Wednesday, August 17, 2005
Musings on Air Travel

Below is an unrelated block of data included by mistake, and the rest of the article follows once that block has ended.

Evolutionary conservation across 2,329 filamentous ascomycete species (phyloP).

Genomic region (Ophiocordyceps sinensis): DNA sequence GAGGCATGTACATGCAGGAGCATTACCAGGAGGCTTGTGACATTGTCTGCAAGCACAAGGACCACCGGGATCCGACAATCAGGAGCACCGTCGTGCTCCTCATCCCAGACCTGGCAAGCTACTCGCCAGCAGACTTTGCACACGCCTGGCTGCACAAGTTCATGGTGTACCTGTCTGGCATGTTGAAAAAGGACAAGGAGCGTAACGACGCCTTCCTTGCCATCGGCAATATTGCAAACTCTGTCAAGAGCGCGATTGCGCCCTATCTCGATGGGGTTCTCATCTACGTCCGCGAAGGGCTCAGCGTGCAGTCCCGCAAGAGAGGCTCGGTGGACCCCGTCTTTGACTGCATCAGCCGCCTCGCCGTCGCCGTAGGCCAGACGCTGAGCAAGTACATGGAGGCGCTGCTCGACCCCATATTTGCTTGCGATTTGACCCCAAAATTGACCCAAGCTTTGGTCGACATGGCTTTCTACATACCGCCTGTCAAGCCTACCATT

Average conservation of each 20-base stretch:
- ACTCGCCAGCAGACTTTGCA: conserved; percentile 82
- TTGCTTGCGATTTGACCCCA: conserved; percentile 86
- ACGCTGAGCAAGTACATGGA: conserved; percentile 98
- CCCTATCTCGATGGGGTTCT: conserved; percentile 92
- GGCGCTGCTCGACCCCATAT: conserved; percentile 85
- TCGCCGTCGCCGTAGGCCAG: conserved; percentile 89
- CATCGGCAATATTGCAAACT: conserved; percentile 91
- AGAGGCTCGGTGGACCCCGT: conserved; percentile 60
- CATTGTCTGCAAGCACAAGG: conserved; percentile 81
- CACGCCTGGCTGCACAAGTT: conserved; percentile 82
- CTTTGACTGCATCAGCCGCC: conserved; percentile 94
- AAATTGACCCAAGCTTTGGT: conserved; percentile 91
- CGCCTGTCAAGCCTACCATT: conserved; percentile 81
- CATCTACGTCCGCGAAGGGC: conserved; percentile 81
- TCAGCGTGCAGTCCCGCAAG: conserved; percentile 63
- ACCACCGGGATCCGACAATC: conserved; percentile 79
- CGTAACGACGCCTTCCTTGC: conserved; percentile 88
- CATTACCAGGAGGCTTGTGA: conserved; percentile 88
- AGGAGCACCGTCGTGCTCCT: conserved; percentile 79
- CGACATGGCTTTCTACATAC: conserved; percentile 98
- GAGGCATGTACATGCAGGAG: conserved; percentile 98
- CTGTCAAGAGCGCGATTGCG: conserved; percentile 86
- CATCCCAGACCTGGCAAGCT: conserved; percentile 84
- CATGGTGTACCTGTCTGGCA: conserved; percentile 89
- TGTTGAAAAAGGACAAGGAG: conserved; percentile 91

While waiting to disembark from my flight to Chicago from Boston, being somewhat impatient because the flight had been delayed from a couple of hours, I got a subtle but persistant feeling that there was something wrong with the unloading process. The way it usually works, when the passengers are released to get their overhead carry-ons, only a few people can get their luggage at a time. Everyone behind them must wait for them to finish and move on before they can get their baggage, while everyone behind them waits, etc. So that everyone has to spend twenty, thirty minutes waiting while every row in front of them one by one retrieves their luggage, resulting in a lot of useless down time. During this long and annoyed wait (I didn't even have any luggage overhead to get- I just had to wait for the people in front of me to slowly retrieve theirs), I came up with a better solution: Why don't they just have all the even numbered rows get their stuff and leave (or if that's too many people in the aisle at one, everyone divisible by three or four), so that they could all retrieve at once and then simultaneously move on and out, and then the odd rows do the same. There may be something mathematically wrong with my theory (it makes my head hurt to think about it too long and it's rather late), but I suspect that the real problem is that it doesn't give as much advantage to the passengers in the front seats, giving perhaps slightly less incentive to fly that way. But that's not all that much incentive, so maybe that's false too. If someone more mathematically inclined can point out the problem with the argument, it would be much appreciated.